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Friday, July 25, 2014

WSU-TFREC/Postharvest Information Network/Wash Water Sanitation: How Do I Compare Different Systems?



Wash Water Sanitation: How Do I Compare Different Systems?


Wash Water Sanitation

Product wash water, if not properly sanitized, can become a source of microbiological contamination for every piece of produce that passes through that water. It is a widespread misconception that chlorinated wash water cleans and/or sterilizes produce as it is washed. Chlorinated wash water does little more to clean produce than potable, non-chlorinated water. Chlorine does sanitize the wash water and maintains a low microbiological count in the water. In this way the water does not become a reservoir for bacteria to infest the produce. Sodium (or sometimes calcium) hypochlorite is most commonly used in produce wash water. The antimicrobial activity of these compounds depends on the amount of hypochlorous acid (HOCl) present in the water. This, in turn, depends on the pH of the water, the amount of organic material in the water and, to some extent, the temperature of the water. Very little chlorine occurs as active hypochlorous acid above pH 7.5; instead the chlorine occurs as inactive hypochlorite (OCl-). Therefore, the pH of the water should be kept between 6.0 and 7.5 to ensure chlorine activity. If the water pH falls below 6.0 chlorine gas may be formed, which is an irritant to workers. Figure 1 shows the effect of pH on chlorine activity.

Figure 1. Effect of pH on chlorine dissociation products.

Organic material in the water will reduce the activity of chlorine so periodically replacing or filtering the water is important to maintain cleanliness.


A Few Words About Chlorine Chemistry

Chlorine is very reactive and combines with almost any oxidizable substrate to form secondary compounds. Additionally, the dissociation of chlorine in water depends on the form of chlorine used, the pH of the water, and the amounts and kinds of organic materials present in the water. All of these factors make the interactions of chlorine in water complex; hence the widespread confusion within the industry on how best to use chlorine. Terms such as total chlorine, free chlorine, residual chlorine, chlorine gas, hypochlorite, and hypochlorous acid are enough to confuse even the most dedicated sanitation manager.

Of the many possible forms of chlorine, hypochlorous acid is the really good disinfectant. Thus, in our management of chlorine, we want to maximize the hypochlorous acid and minimize all the other forms of chlorine. When either chlorine gas (Cl2), hypochlorite solution (NaOCl), or solid Ca(OCl)2 are added to water, the following reactions occur:

The hypochlorous acid (HOCl) produced by the above reactions further breaks down as follows:

The pH of the solution determines the relative proportions of hypochlorous acid (HOCl) and hypochlorite (OCl-). At 0 °C and pH 7.9, chlorine is present as half active HOCl and half inactive OCl-. At lower pH there is relatively more HOCl and relatively better antimicrobial activity.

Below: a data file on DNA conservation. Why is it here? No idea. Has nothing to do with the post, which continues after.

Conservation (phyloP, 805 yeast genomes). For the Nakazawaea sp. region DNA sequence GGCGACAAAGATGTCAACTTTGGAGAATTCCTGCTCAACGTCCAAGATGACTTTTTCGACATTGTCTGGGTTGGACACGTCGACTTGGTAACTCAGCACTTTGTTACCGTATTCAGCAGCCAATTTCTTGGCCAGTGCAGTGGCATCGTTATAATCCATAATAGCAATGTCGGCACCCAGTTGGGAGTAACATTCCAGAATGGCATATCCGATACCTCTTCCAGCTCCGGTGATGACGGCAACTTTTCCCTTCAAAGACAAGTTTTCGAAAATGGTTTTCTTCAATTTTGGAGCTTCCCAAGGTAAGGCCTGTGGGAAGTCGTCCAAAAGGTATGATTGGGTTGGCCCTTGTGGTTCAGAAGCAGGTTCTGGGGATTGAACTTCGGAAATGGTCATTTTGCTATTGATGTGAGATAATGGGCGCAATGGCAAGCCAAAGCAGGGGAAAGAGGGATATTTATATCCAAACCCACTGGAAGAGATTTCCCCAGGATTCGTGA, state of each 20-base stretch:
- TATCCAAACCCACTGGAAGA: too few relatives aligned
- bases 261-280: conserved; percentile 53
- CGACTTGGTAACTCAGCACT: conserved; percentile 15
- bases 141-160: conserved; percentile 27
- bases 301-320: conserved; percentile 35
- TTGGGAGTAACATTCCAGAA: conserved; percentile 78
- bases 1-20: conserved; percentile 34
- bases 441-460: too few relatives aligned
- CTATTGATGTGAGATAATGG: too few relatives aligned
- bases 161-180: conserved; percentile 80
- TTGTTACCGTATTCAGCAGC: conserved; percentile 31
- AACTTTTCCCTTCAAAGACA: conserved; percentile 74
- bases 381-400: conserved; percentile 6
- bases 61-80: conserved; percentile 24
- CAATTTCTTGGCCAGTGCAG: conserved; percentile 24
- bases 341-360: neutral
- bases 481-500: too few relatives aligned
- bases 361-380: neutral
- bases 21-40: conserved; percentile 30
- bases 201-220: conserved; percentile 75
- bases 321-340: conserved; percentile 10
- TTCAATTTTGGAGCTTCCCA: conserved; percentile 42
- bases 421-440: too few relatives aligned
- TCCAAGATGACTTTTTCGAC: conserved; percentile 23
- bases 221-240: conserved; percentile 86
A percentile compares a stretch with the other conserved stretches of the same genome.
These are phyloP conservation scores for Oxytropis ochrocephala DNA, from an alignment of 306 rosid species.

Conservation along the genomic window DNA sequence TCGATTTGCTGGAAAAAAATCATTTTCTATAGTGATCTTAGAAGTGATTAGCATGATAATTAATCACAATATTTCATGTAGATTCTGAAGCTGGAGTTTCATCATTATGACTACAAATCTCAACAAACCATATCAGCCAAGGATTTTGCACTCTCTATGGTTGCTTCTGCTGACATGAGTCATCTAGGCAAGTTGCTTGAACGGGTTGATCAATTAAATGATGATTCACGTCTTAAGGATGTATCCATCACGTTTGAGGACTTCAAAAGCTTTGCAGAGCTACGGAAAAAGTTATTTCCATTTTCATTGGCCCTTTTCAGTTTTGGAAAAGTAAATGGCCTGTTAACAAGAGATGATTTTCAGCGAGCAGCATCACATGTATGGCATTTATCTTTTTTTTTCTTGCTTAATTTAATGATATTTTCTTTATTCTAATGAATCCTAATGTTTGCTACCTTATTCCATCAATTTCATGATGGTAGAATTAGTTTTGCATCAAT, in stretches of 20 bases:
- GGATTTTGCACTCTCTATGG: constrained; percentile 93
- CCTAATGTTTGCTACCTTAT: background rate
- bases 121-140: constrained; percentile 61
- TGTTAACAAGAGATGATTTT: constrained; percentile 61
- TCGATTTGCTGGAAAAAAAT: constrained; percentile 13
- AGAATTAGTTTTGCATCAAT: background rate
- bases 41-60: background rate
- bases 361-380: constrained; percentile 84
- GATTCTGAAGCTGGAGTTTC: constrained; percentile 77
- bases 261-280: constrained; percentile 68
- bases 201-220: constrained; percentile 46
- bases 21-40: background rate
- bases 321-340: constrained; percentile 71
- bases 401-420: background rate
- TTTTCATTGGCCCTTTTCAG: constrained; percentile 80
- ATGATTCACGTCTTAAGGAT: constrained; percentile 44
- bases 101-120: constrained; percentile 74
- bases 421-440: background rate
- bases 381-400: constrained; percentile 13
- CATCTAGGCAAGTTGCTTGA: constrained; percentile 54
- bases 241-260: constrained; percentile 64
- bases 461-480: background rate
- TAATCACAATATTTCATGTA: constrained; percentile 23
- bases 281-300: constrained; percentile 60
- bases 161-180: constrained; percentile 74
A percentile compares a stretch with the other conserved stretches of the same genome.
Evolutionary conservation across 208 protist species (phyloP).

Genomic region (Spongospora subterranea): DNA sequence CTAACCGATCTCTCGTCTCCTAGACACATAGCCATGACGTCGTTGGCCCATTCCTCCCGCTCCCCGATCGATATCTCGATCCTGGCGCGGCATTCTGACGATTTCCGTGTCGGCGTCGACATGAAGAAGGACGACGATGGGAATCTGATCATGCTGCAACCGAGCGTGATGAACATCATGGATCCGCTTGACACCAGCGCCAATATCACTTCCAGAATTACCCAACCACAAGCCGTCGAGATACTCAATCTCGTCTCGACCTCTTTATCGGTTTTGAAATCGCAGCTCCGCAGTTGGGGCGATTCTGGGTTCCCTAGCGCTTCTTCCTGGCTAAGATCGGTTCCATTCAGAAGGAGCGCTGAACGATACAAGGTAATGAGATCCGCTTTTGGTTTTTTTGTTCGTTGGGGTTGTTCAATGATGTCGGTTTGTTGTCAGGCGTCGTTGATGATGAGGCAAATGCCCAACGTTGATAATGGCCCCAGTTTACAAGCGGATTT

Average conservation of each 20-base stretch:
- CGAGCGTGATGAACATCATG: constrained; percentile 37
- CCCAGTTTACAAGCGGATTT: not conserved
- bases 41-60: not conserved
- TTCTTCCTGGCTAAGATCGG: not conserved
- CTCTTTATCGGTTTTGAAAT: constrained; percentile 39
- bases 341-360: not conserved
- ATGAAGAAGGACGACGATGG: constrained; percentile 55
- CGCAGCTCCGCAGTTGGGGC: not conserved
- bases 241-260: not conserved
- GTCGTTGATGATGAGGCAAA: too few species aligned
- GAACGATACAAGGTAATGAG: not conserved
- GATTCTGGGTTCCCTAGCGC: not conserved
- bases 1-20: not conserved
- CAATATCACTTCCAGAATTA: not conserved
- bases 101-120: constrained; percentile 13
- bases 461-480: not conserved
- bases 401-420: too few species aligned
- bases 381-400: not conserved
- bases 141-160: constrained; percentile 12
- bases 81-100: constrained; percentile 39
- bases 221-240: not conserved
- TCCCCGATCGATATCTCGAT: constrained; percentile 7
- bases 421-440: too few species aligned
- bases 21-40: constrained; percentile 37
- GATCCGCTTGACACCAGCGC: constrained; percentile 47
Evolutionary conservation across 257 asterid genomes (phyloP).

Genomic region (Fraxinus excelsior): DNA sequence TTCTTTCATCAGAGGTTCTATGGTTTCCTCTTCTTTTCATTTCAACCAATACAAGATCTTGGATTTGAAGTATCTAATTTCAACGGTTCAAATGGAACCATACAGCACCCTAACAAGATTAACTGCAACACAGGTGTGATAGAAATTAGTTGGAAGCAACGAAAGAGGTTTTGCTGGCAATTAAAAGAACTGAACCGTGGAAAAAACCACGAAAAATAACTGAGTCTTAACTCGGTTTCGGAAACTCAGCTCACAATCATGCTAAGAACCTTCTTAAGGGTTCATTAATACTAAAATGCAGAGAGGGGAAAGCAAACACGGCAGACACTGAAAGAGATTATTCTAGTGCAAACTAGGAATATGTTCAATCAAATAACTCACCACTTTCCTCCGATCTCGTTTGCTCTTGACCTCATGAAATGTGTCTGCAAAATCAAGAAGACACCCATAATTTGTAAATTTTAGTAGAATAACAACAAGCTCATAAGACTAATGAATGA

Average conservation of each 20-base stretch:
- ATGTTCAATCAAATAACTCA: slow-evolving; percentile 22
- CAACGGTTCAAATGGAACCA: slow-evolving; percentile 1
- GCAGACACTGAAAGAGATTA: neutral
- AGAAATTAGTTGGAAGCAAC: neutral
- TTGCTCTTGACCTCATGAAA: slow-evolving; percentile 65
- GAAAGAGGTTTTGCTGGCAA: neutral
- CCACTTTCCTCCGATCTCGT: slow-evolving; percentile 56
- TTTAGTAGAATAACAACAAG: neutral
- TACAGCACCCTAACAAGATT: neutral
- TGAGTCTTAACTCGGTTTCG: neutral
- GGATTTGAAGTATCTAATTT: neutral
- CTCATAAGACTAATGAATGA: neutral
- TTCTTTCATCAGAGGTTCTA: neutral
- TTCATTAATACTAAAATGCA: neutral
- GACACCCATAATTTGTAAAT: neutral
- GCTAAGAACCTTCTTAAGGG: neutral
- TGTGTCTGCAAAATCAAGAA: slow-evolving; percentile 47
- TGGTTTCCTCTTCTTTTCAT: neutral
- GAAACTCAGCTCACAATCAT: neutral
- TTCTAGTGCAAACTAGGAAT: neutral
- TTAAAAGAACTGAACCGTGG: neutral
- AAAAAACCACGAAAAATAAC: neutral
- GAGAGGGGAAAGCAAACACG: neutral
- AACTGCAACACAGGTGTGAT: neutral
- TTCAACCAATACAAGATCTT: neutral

When chlorine gas dissociates, one of the products is H+ or hydrogen ions. These cause the pH to be lowered slightly, which improves the chlorine activity. When hypochlorites dissociate, one of the byproducts is OH-, which raises the pH slightly and reduces the chlorine activity. These effects will be greatest in unbuffered water.


What Is Free Chlorine?

Free chlorine (or free active chlorine) refers to the total amount of elemental chlorine gas (Cl2), hypochlorous acid, and hypochlorite. Total chlorine includes free chlorine and also includes NaOCl, Ca(OCl)2, chloramines, chloroform, and other less active forms. At high pH the free chlorine content can be high, but it will mostly be in the form of hypochlorite and so will be ineffective as a sanitizing compound. The same free chlorine content at lower pH will be much more effective. Thus, measuring free chlorine does not ensure efficacy. It is crucial that the pH be below 7.5 so that the majority of the free chlorine is active hypochlorous acid.


What Chlorine Does and Does Not Do

Chlorine is a very good antimicrobial and sanitizing agent. In high enough concentrations, it kills bacterial cells on contact. It is less effective against bacterial spores and fungal spores but, given enough time and concentration, chlorine will kill spores too. Chlorine can help prevent buildup of biofilms on machinery and can prevent proliferation of microorganisms in wash water. In fact, the greatest benefit of chlorine in most operations is that it keeps the wash water clean so that product does not become contaminated by microbes in the water.

Chlorine is not a sterilant. While it can reduce microbial populations on produce, it will not make produce microbe-free. Chlorine has virtually no penetrating action so it is not effective against internal fungi and bacteria. While chlorine can help prevent postharvest disease by keeping the wash water clean, it will not cure diseased product that has already been infected in the field or during processing.